April showers bring May snow in Kansas?

Every year, roughly 100 scouts take a few days to tour wheat fields in Kansas (as well as parts of Oklahoma, Colorado, and Nebraska) on the Wheat Quality Council's hard red winter wheat tour.


Every year, roughly 100 scouts take a few days to tour wheat fields in Kansas (as well as parts of Oklahoma, Colorado, and Nebraska) on the Wheat Quality Council's hard red winter wheat tour.

The purpose of the tour is to get as many samples as possible across the main growing area for winter wheat and (utilizing region-specific formulas) calculating an estimated yield for the crop. By this time of the growing season, the samples give a fairly good idea of what the crop looks like. Is it too dry? Too wet? Is the development behind or ahead of normal?

All of these questions are usually answered by the tour ahead of the May USDA World Agriculture Supply and Demand Estimates (WASDE) report. But this year the scouts experienced a once-in-a-generation May snowstorm.

In western Kansas during the second day of the wheat tour, scouts had trouble getting into fields on many occasions due to standing water and snow covering the crop. While the pictures circulating on social media painted a rough picture, the narrative coming out of the evening meeting suggested that much of the crop was covered by the snow from freezing winds, and in most cases, the resilient wheat crop did not snap and break, but will likely keep its stand as the snow melts.

Much of the bullish market move from the last week was based on fears of crop damage that likely is overdone. And while lower than a year ago, the tour's yield estimates have not been disastrous by any stretch (even with the weather issues).



The aforementioned snow in the winter wheat growing areas of the U.S. has been the main story and market support, this week. However, prices are slowly coming off due to the realization that damage to the crop may not be as bad as initially feared. In other wheat market news, planting of the spring crop continues to lag normal pace, according to the USDA's weekly report. Thirty one percent of the crop has been planted compared to the average 46 percent. Winter wheat conditions were not changed from a week ago, with 54 percent of the crop rated good/excellent. This is below last year's amazing crop rating of 61 percent good/excellent. The Wheat Quality Council tour of the hard red winter crop showed that overall wheat plantings are down. Specific fields that have been sampled for decades simply were not planted this year. This is an indication of the true drop in total planted area for wheat (at its lowest level in over 100 years).


Durum markets have not moved much for the last several months. Planting efforts are underway, with 13 percent done in North Dakota compared to 15 percent for the average pace. There has not been much else driving the durum market in the last week.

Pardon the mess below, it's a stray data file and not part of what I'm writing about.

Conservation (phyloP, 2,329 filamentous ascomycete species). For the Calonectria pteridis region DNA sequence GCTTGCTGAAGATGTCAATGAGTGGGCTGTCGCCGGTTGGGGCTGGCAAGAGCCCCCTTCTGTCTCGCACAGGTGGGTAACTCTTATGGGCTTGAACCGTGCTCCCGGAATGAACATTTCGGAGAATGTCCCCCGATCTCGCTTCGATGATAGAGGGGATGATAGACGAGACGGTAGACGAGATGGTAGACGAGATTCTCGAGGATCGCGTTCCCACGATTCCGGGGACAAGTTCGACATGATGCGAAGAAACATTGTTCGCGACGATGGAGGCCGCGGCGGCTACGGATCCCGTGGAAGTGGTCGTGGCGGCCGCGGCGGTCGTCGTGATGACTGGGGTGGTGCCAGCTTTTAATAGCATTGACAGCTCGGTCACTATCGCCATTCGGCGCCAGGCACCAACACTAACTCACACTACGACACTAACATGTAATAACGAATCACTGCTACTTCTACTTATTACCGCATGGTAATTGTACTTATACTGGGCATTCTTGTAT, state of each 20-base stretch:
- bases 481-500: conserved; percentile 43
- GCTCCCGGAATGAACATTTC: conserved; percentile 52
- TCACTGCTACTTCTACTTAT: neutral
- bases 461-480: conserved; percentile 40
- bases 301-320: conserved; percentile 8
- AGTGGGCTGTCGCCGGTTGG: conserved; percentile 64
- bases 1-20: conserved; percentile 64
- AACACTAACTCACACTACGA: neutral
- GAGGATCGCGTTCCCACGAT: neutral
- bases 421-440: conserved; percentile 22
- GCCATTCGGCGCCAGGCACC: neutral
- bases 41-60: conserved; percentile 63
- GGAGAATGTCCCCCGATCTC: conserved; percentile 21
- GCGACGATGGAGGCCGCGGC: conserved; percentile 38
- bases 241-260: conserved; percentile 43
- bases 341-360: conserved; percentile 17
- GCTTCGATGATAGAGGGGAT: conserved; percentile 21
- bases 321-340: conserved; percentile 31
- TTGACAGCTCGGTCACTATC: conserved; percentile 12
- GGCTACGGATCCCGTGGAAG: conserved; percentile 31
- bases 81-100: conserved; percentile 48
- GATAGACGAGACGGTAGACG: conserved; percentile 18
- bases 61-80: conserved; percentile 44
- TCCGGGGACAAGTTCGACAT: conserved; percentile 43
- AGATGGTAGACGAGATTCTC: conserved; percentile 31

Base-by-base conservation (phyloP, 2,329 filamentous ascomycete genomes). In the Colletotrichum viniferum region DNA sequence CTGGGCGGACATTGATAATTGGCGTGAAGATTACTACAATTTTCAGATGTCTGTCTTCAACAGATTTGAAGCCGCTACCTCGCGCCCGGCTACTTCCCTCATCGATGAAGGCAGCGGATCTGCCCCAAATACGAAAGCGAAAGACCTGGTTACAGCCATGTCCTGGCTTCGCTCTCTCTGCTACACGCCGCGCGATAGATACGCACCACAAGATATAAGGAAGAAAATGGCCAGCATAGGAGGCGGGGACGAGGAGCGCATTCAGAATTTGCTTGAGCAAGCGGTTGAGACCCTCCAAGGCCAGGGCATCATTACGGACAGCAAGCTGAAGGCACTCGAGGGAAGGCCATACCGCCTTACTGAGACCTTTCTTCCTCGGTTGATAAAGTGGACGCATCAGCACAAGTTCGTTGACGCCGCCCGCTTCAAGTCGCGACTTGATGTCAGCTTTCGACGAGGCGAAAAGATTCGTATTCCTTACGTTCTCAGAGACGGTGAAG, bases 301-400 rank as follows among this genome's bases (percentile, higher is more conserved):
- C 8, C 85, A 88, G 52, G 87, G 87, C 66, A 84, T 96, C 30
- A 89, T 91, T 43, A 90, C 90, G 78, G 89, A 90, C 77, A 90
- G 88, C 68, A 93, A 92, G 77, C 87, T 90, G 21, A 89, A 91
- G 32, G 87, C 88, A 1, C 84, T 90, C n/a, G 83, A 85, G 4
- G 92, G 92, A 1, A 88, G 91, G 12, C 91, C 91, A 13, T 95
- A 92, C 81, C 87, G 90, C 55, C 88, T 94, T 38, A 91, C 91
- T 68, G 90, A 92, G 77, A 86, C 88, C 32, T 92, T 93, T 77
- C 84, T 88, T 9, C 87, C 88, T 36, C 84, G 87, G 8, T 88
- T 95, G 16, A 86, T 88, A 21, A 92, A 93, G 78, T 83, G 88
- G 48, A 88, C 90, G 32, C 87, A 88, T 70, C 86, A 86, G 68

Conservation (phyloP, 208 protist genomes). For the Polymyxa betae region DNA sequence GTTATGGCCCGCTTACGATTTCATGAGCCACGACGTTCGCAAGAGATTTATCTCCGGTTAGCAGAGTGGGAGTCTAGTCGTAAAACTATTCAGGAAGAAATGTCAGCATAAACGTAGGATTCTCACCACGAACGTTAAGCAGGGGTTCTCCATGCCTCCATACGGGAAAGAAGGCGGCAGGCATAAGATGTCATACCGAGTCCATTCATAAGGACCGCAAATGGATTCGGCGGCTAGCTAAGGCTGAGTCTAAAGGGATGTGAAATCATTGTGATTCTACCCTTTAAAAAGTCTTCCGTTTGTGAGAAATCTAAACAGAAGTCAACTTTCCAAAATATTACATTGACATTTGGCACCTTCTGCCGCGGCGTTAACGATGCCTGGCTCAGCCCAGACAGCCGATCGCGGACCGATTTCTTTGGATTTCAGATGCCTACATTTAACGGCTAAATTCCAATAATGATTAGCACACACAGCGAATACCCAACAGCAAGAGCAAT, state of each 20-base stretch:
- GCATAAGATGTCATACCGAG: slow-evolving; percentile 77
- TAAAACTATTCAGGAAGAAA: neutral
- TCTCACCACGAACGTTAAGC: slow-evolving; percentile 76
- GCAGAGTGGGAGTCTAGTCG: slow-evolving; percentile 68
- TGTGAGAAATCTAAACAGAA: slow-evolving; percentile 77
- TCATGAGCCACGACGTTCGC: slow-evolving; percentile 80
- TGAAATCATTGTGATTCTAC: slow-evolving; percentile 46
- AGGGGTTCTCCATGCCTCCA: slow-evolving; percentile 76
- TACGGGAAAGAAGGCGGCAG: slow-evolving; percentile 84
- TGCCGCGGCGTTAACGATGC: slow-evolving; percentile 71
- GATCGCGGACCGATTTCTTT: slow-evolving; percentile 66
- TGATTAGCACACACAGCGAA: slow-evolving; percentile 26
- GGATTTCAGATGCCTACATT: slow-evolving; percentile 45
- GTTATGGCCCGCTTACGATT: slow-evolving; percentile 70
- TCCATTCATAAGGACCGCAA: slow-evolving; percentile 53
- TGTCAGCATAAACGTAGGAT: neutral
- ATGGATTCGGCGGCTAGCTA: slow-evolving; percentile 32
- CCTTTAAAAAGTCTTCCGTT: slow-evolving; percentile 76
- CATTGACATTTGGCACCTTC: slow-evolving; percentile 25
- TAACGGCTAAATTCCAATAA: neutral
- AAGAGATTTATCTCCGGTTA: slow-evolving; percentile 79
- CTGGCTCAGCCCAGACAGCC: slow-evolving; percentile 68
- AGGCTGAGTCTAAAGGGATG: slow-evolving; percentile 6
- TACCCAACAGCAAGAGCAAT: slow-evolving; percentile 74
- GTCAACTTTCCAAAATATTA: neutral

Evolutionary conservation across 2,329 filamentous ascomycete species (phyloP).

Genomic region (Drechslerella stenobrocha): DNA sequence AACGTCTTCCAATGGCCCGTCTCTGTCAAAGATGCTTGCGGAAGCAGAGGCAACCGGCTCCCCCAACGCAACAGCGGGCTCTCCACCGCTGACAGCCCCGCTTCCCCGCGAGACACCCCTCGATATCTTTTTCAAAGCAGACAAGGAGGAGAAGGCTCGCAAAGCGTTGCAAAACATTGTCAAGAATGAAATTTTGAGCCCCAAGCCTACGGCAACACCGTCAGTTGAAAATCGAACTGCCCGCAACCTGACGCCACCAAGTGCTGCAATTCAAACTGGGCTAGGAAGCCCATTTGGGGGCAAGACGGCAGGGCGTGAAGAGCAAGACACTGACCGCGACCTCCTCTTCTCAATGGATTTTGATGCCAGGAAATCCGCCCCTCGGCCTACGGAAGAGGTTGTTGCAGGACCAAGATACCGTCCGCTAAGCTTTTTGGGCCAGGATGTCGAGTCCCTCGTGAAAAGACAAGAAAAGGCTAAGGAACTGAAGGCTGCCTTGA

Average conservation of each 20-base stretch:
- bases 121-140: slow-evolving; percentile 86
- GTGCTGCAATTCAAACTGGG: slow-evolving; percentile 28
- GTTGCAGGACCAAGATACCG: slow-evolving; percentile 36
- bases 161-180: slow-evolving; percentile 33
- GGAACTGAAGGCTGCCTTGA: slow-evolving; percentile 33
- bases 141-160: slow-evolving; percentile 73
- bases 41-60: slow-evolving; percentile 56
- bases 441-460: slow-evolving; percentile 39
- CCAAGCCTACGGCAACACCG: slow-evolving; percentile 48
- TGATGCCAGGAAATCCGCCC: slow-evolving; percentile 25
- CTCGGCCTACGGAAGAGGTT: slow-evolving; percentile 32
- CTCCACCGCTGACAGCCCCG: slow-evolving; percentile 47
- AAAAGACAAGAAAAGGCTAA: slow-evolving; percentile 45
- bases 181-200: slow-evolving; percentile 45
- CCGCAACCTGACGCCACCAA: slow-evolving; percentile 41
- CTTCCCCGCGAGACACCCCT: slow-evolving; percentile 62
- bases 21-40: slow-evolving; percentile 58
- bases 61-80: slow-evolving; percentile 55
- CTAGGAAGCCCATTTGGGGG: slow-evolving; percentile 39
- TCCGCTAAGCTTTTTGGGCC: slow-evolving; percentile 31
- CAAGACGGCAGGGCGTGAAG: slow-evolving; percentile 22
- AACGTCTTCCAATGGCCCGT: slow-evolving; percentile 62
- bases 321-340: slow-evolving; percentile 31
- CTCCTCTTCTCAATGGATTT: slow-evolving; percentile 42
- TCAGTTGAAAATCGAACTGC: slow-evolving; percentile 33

The near-term issue for canola is the tight physical supply for old crop. Demand has been strong and production was not great in the fall due to harvest issues in Canada. With tight supplies and higher prices/returns compared to other alternative crops, area is expected to explode. This was covered in last week's look at the Statistics Canada planting intentions. However, weather has been a little too wet for planting to start. While farmers still have some time before abandoning planting plans, the rains have been a concern. An improved forecast for warm and dry conditions are relieving some of these fears, but they must be realized so that farmers can get out and plant.

Peas and lentils

Pulse growers and buyers are taking a cautious approach as the markets head into the 2017 growing season and begin to even think about 2018. Large supplies are known due to expanded area in 2016 in the U.S. and Canada, as well as huge crops in India. But the big expansion in area (especially in India) has pressured the market. And even though the Indian government is trying to increase area, this will become difficult given that prices have fallen below support levels.



Mustard seed exports have maintained their slow pace, with the Canadian Grains Commission reporting just 500 metric tons cleared in the last week. With little movement on the export side, the market has had little to be excited about.


Barley planting efforts continue to lag the normal pace in the U.S. In the weekly Crop Progress and Conditions Report, the USDA reported 32 percent of the crop planted compared to 53 percent for the five-year average. Rains have kept fields wet and difficult for farmers to get work done.

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